Top Palestinian officials, including President Mahmoud Abbas, are engaged in “very serious” discussions about whether to abandon negotiations with Israel and seek United Nations recognition of a Palestinian state, a senior Palestinian official said yesterday.
The official, who frequently speaks on behalf of Mr Abbas and who agreed to be quoted only on condition of anonymity, said there was momentum building among senior Palestinian political figures to act on a long-standing threat to bypass the current peace process, which has stalled, and ask the UN Security Council to recognise Palestinian statehood.
Palestinian officials have threatened before to walk out of talks and bid for UN recognition of statehood, but less out of a genuine intention to do so than in a bid to goad an intransigent Israel into taking talks seriously.
Earlier this month, Nabil Shaath, a veteran Palestinian negotiator, described the warning that Palestinians would seek statehood from the Security Council as primarily “symbolic”.
“This will add to our strength in negotiations with the Israelis,” Mr Shaath said. “It won’t get us back our water resources from Israel, and it won’t end the occupation.”
Now, however, the warnings of top Palestinian political figures are in earnest, the official said. The debate, which is occurring at the highest levels of the Palestinian Authority leadership, is no longer about whether to turn to the UN but when to do it, he said.
A meeting between Mr Abbas and Fatah leaders to discuss the option was expected to take place in the next few days, the Israeli newspaper Haaretz reported yesterday, quoting an unnamed Palestine Liberation Organisation official in the West Bank.
The Palestinian leadership is reported to be split into two camps: those who want to approach the UN immediately, and those who argue it would be better to delay until next year.
The source said Mr Abbas appeared to favour waiting until the 12-month US plan for creating a Palestinian state through direct talks with Israel expired in the summer, even though the Palestinian president did not believe the negotiations would be productive.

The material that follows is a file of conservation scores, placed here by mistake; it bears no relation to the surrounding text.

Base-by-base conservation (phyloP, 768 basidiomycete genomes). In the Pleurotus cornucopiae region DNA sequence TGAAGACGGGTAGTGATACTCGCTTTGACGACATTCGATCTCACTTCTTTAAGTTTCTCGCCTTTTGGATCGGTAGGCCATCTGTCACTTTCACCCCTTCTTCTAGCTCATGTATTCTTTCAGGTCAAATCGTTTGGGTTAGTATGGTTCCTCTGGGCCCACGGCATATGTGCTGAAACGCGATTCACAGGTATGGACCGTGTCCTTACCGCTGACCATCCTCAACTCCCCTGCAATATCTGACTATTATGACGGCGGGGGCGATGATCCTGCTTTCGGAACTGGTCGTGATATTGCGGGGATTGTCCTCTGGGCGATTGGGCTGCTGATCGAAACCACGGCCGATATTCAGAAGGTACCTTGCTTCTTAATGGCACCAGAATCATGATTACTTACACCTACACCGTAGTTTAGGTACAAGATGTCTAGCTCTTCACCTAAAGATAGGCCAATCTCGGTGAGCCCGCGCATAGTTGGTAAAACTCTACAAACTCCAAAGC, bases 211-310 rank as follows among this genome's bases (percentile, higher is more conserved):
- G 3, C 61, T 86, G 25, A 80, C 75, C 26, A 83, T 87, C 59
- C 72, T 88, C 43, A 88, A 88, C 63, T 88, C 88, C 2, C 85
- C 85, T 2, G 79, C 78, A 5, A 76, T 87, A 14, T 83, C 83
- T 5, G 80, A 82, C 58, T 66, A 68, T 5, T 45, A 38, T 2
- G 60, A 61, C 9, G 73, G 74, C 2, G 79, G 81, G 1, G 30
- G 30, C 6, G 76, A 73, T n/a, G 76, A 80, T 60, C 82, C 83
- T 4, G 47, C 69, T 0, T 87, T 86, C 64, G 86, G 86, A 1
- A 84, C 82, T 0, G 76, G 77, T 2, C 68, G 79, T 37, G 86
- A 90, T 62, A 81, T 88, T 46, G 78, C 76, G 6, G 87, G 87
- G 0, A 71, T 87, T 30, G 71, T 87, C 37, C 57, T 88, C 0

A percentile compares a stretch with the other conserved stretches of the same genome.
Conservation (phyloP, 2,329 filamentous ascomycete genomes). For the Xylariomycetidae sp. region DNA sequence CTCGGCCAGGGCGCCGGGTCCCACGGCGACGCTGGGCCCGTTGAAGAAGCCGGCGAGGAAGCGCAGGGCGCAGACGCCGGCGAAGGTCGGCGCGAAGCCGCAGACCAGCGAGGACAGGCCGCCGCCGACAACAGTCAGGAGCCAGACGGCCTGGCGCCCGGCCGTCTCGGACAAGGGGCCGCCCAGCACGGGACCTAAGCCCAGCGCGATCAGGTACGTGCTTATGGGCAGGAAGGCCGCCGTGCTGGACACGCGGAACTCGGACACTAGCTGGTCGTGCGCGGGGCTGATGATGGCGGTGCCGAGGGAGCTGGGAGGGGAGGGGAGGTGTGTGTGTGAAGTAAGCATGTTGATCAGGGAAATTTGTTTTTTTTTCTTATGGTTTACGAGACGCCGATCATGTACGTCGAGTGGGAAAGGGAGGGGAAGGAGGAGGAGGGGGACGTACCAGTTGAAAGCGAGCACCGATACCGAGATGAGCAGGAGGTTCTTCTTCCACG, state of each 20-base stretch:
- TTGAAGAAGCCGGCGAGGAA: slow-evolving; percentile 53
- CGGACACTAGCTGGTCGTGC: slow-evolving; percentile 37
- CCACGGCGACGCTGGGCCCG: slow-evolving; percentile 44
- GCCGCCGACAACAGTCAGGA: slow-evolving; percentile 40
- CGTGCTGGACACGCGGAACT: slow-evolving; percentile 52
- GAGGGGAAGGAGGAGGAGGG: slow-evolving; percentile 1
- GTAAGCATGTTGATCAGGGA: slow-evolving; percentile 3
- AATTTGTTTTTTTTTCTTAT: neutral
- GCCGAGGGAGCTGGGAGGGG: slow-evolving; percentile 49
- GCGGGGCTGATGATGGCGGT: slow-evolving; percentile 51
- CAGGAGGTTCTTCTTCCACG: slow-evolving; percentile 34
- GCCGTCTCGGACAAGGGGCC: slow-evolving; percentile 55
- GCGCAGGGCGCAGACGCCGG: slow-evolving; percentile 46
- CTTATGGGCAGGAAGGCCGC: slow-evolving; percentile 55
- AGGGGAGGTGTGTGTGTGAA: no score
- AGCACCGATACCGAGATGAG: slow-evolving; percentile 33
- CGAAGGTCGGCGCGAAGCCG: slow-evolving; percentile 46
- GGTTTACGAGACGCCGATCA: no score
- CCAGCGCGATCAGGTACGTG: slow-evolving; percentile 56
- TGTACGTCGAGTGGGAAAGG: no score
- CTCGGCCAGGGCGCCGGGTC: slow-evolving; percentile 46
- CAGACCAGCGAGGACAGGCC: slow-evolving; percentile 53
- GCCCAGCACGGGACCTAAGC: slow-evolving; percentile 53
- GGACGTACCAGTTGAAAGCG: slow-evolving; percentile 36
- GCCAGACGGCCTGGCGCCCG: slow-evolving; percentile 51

A unilateral declaration of statehood has been vigorously opposed by the government of the Israeli prime minister, Benjamin Netanyahu, and its predecessors.
The United States has opposed it, too. On November 5, Mark Toner, a White House spokesman, described as “unhelpful” warnings from the Palestinian leadership that it might pursue statehood outside negotiations with Israel.
Hopes that the peace process can be revived have sunk over the past week as Israel has sought a guarantee in writing that Washington’s demand for a 90-day freeze on settlement building will apply only to the West Bank, and not to East Jerusalem.
Mr Abbas insisted on Sunday, after meeting the Egyptian president, Hosni Mubarak, in Cairo that there would be no renewal of peace talks without a complete cessation of settlement construction by Israel.
In the past, Mr Abbas and his chief negotiator, Saeb Erekat, have warned that, should the talks collapse, they would consider turning to the UN Security Council to win support for a declaration of Palestinian statehood within the pre-1967 borders.
At Israel’s urging, the US is reported to have included in its recent incentive package, designed to help Mr Netanyahu win backing for a freeze from his right-wing ministers, a pledge to block for a year any Palestinian bid for independence at the UN.
Mr Abbas is said to be concerned about angering the US with an early declaration of statehood. He believes, however, that if no progress has been made in the talks by the summer, Washington will be too isolated in the UN to object.
The Palestinian source said Mr Abbas was also persuaded that a move at the UN would be more credible by the summer when the programme of Palestinian institution-building being carried out by his prime minister, Salam Fayyad, will be near completion.
“The president’s view is that there is a narrow window in the summer when we will have world sympathy, as Israel is shown not to be a genuine partner for peace,” he said.
If a declaration of statehood is postponed until the summer, the senior official added, Mr Abbas was likely in the meantime to publicly press the UN for a formal confirmation of the illegality of the settlements.
It would not be the first time the Palestinians have made a declaration of independence. Yasser Arafat, the late Palestinian leader, did so in 1988 from his base in Tunisia.
Samir Awad, a politics professor at Birzeit University, near Ramallah, said the Palestinians were now in a much stronger position to unilaterally declare a state than they were in the late 1980s, when Yasser Arafat led the movement.
Then the leadership was in exile and there was widespread international opposition to the declaration. Palestinian statehood was recognised by the Arab League and several other Muslim regimes, but failed to win support from the UN or any western state.
Dr Awad said the Palestinians had to find an innovative way out of “futile negotiations”.
“This move would create a new situation where it is a Palestinian state, rather then just Palestinians, under occupation. That would bring into play a new dynamic and a new set of international laws.”
Jonathan Cook is a writer and journalist based in Nazareth, Israel. His latest books are “Israel and the Clash of Civilisations: Iraq, Iran and the Plan to Remake the Middle East” (Pluto Press) and “Disappearing Palestine: Israel’s Experiments in Human Despair” (Zed Books). His website is www.jkcook.net.
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